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Why we’re still skeptical about doing online dating

There’s no basis for perpetuating the stigma associated with online dating

online dating stigma

One of the suspects in the Dec. 2 San Bernardino shooting that killed 14 and wounded 17 was 28-year-old Syed Rizwan Farook. Yahoo! published a short article pointing out that Farook used online dating, implying some kind of link.

That’s the kind of perception people had about online dating 20 years ago, but here are a couple reasons why we should have a more evolved perspective:

“Virtually all singles” use online dating today, even if it’s only for a brief time, according to Match.com:

[A common misconception is that] online dating is for people who just can’t get a date in real life — because they’re unattractive, have poor social skills or are otherwise undesirable,” explains Shannon Fox, author of Last One Down the Aisle Wins. The truth, however, is that “the majority of people who seek love online are successful in careers that don’t afford them the luxury of lots of free time to meet people, and others prefer online dating because they’re more particular about the people they choose to date and want a chance to eliminate unlikely candidates.”

And despite an association between online daters and serial killers in the 1990s, the Pew Research Center says the connotations of online dating have grown increasingly positive:

When we first studied online dating habits in 2005, most Americans had little exposure to online dating or to the people who use it, and they tended to view it as a subpar way of meeting people. Today, almost half of the public knows someone who uses online dating or who has met a spouse or partner via online dating—and their attitudes towards online dating have grown progressively more positive.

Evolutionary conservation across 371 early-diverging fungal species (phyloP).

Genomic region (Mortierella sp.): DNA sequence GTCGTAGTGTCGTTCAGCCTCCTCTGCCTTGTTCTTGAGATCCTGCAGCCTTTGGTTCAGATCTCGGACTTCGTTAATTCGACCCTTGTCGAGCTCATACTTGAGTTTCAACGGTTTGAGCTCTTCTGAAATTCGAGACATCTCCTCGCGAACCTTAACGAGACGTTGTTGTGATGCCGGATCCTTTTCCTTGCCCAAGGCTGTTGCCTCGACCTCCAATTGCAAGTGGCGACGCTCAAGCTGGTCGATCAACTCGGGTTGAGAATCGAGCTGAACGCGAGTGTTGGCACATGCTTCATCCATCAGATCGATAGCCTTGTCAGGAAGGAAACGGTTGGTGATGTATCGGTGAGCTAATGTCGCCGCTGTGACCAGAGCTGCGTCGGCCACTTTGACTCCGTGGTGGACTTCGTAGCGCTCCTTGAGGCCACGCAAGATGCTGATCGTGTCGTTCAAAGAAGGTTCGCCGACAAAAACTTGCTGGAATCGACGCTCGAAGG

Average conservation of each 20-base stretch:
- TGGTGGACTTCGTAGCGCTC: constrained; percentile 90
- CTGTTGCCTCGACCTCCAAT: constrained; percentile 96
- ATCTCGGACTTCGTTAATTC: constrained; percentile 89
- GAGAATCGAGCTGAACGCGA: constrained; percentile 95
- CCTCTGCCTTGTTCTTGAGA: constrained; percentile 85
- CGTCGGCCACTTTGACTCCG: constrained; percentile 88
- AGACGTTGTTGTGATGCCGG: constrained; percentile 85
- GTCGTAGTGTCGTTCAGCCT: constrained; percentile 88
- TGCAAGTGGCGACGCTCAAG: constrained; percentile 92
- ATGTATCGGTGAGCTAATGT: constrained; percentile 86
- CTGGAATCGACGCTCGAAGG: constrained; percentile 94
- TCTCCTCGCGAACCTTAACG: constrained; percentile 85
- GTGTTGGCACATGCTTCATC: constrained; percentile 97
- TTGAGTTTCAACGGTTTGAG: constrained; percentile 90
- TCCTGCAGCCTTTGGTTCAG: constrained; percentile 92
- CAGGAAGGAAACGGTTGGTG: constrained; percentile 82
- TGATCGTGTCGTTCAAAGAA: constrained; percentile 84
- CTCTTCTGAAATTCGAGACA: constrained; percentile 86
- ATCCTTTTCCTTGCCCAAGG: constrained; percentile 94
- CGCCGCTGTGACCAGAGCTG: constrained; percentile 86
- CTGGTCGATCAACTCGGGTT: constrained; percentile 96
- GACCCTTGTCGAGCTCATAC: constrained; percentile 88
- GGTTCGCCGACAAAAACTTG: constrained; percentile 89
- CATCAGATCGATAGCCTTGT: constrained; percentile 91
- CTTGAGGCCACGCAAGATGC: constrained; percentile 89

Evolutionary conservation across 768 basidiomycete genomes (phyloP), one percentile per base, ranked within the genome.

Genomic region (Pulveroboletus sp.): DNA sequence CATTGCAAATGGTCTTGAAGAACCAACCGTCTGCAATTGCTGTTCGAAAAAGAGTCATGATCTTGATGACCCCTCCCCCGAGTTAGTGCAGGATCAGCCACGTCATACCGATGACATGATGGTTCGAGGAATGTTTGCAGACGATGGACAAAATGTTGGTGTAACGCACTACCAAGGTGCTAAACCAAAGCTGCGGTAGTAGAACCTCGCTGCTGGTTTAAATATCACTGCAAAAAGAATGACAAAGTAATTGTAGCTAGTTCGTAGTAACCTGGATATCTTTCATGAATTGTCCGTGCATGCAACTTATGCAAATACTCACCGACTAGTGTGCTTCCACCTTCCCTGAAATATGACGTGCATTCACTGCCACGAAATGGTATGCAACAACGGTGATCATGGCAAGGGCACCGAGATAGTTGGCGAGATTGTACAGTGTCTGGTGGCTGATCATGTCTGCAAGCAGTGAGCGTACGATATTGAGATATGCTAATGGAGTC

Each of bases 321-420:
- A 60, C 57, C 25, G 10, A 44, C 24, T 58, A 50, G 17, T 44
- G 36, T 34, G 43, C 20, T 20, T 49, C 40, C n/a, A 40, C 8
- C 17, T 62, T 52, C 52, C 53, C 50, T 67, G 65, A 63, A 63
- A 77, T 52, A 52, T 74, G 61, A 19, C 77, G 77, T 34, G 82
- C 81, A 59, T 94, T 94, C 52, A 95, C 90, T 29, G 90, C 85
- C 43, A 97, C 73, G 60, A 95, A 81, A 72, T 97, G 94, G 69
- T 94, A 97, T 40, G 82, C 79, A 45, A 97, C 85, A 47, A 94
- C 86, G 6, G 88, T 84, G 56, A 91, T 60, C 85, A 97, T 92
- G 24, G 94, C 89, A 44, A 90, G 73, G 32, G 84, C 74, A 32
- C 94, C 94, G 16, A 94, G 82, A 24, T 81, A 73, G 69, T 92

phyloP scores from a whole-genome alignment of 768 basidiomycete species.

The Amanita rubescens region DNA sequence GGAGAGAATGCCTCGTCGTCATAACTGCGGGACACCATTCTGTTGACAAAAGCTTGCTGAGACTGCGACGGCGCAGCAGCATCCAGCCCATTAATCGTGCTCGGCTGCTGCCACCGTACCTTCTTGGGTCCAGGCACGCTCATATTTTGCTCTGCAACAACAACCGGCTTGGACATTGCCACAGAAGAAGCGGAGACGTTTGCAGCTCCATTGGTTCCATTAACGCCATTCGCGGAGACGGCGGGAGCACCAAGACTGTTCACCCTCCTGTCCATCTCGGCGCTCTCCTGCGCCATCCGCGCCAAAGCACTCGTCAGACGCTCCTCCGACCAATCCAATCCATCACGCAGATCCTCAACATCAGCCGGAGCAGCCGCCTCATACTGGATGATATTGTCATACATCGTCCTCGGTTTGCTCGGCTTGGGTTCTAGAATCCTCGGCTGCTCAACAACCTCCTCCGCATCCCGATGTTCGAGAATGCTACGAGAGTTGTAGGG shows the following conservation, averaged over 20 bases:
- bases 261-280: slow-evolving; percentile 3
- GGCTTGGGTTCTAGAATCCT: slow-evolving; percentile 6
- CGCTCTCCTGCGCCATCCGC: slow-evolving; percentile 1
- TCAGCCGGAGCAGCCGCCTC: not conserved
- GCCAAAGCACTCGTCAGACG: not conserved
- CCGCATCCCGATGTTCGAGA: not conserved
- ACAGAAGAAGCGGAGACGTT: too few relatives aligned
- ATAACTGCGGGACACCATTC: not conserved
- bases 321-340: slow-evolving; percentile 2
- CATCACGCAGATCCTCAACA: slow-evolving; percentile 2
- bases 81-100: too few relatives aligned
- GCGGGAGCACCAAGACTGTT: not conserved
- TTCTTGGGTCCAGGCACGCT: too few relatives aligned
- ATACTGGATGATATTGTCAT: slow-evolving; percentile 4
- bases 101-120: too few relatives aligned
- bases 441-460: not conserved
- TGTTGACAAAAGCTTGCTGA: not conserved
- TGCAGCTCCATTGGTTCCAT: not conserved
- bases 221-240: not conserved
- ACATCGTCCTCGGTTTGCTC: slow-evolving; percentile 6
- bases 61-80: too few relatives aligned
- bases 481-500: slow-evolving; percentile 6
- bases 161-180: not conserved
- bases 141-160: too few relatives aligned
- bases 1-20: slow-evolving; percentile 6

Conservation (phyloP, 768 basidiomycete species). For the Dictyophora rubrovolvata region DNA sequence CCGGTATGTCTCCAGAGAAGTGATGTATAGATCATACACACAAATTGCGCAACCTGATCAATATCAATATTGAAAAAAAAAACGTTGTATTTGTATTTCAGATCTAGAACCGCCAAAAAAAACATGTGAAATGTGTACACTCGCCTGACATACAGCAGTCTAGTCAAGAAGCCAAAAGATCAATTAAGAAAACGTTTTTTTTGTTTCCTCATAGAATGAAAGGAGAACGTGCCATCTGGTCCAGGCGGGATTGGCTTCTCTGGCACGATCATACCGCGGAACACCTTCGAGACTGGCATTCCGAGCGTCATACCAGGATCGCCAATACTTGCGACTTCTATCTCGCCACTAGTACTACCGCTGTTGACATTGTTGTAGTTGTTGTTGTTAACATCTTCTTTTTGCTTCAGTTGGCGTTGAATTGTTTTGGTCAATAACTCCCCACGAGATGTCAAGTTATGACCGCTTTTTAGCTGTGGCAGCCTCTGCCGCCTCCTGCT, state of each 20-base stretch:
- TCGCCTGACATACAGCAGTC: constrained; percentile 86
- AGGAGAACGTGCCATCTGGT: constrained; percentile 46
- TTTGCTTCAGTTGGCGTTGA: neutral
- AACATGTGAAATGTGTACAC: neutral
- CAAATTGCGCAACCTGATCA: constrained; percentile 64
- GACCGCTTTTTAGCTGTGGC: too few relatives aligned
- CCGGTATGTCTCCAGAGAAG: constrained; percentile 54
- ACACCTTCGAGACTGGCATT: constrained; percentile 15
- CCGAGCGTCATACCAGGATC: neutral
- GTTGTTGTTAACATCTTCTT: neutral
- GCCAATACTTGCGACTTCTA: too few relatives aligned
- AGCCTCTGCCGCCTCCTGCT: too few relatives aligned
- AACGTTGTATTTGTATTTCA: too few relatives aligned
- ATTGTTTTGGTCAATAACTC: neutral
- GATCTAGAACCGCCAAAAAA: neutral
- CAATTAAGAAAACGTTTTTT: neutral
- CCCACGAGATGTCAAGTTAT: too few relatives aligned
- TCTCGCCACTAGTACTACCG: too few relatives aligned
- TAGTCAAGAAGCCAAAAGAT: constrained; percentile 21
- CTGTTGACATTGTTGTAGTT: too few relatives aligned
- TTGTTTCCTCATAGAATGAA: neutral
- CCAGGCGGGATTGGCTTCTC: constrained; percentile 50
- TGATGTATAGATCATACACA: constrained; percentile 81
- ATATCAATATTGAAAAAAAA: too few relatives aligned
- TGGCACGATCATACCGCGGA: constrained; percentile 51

Sure, you might meet a serial killer from a dating website; but you could also meet a serial killer in the real world and not know it.

If there had been anything written on any of the San Bernardino suspect’s online dating profiles that alluded to any kind of criminal intentions, then there’s a story. But by all indications, Farook came off as a pretty normal guy.

“[On one online dating site], Farook described himself as a 22-year-old Muslim male living in Riverside, California, who is from a ‘religious but modern family of 4 – 2 girls, 2 boys’ and worked for the county as a health, safety and environmental inspector,” according to the Yahoo! article.

So with the prevalence of online dating, and the fact that it’s only becoming more tightly woven within the fabric of western society, it’s hard to justify writing an article for the sole purpose of pointing out that a suspect in a shooting used online dating. You can pick out any 20-something-year-old who has committed a crime and there’s a strong probability that he or she has used online dating.

And there’s a strong probably that any 20-something who hasn’t committed a crime has used online dating, so you can’t draw a correlation between someone who would commit a mass shooting and usage of online dating.

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About Luke Harold Luke Harold is a journalist who has written for publications including the Philadelphia Inquirer and Orange County Register.

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